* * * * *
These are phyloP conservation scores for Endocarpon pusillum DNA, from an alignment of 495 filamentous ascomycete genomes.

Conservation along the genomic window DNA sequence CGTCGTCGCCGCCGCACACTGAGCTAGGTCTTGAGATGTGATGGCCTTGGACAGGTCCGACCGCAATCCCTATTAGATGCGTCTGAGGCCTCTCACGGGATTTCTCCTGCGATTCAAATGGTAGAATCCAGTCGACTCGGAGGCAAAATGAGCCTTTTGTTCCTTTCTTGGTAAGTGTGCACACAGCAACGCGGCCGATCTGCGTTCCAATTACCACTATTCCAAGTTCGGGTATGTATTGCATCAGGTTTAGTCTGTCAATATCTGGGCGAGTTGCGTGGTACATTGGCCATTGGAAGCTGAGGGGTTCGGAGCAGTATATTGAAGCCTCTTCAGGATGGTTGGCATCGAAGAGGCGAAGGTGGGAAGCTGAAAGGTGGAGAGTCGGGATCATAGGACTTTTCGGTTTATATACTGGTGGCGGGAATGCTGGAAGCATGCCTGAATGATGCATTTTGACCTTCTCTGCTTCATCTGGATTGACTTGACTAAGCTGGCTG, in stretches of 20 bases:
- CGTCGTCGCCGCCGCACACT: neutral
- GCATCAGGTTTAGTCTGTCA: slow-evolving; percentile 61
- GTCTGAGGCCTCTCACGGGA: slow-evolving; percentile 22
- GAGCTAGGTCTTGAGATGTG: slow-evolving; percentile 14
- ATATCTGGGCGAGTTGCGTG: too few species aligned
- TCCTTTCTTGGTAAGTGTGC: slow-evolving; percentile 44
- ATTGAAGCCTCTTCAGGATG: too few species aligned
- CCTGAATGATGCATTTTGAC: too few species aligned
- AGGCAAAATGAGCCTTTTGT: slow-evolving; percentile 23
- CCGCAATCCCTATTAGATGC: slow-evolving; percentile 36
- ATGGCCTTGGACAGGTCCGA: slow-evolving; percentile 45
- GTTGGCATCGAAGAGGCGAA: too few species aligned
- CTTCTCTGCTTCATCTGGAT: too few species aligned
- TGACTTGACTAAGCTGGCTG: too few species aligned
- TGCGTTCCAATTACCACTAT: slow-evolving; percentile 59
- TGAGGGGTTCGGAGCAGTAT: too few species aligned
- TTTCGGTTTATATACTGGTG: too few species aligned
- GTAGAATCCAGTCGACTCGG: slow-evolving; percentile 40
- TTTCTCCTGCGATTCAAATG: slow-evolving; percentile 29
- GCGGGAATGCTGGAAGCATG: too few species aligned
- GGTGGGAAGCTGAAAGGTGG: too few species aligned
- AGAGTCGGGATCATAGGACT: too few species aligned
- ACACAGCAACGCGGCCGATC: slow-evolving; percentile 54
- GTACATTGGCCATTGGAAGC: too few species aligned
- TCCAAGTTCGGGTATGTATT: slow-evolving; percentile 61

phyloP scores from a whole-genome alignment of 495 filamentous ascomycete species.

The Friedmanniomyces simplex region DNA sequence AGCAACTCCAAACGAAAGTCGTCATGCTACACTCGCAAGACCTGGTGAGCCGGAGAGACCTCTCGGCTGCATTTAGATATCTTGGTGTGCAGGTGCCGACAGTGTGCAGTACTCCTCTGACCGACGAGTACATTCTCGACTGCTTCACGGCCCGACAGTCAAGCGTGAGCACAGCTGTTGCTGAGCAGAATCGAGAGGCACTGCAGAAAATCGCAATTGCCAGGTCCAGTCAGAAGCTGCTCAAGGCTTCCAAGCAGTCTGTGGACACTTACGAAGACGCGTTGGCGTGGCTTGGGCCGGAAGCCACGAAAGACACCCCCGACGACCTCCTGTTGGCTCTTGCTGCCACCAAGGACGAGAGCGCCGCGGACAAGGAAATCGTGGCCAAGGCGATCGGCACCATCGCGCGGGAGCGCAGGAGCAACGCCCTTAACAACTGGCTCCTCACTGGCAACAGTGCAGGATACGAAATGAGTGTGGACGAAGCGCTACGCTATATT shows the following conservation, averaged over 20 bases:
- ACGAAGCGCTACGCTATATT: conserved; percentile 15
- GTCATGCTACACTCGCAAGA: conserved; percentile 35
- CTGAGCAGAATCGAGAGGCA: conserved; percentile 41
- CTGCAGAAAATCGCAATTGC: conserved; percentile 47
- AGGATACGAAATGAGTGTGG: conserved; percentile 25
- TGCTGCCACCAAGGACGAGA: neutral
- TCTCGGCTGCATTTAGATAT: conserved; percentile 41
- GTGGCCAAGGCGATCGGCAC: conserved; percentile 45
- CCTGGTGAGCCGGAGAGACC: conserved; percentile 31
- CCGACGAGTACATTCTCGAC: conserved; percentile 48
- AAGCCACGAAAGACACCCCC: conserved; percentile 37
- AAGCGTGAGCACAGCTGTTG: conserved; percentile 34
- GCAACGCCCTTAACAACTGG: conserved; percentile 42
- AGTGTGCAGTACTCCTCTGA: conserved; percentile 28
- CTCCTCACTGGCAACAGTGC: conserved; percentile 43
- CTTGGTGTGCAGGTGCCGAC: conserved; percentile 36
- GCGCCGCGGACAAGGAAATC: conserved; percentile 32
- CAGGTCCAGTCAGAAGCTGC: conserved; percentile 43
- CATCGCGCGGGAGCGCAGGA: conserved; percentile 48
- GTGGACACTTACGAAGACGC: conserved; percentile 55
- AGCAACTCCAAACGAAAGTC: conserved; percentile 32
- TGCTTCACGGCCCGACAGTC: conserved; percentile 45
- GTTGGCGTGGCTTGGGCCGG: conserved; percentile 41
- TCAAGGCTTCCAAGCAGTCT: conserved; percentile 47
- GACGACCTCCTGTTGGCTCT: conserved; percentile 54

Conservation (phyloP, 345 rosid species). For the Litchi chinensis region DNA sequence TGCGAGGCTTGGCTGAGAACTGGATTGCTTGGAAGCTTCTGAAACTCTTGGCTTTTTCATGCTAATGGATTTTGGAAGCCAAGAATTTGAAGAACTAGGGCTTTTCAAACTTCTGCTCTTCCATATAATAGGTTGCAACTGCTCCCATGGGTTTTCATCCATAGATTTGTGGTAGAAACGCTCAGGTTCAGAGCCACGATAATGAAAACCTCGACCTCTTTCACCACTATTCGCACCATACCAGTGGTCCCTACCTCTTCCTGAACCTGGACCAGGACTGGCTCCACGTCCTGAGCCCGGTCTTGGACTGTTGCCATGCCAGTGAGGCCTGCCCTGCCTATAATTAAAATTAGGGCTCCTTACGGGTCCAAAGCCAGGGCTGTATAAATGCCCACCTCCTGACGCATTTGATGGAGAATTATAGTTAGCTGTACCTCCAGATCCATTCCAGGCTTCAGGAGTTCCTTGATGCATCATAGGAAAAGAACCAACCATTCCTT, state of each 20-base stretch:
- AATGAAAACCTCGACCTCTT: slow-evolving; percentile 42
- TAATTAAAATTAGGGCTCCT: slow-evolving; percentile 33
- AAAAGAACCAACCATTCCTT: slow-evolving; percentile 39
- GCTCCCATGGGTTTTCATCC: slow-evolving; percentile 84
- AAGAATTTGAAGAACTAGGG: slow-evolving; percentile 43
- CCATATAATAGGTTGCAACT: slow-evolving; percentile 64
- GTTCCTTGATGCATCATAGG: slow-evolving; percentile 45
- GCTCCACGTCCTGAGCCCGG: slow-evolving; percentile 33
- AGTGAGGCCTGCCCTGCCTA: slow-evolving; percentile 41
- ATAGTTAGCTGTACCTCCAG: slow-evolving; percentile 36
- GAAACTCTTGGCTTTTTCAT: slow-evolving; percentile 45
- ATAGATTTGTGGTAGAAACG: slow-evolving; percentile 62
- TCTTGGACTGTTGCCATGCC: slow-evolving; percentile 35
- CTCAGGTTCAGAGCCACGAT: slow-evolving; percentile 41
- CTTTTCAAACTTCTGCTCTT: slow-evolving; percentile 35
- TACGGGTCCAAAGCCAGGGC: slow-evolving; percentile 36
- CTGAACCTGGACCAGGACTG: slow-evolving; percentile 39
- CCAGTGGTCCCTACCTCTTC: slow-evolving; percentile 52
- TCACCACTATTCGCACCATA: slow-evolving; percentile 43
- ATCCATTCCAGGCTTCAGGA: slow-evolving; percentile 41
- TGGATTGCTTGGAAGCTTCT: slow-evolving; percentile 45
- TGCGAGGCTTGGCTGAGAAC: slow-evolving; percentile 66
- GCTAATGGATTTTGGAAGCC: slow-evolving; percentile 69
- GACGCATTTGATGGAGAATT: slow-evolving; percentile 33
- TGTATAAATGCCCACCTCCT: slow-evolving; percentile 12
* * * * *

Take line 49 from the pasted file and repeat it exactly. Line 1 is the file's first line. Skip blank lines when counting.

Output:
- GTGGACACTTACGAAGACGC: conserved; percentile 55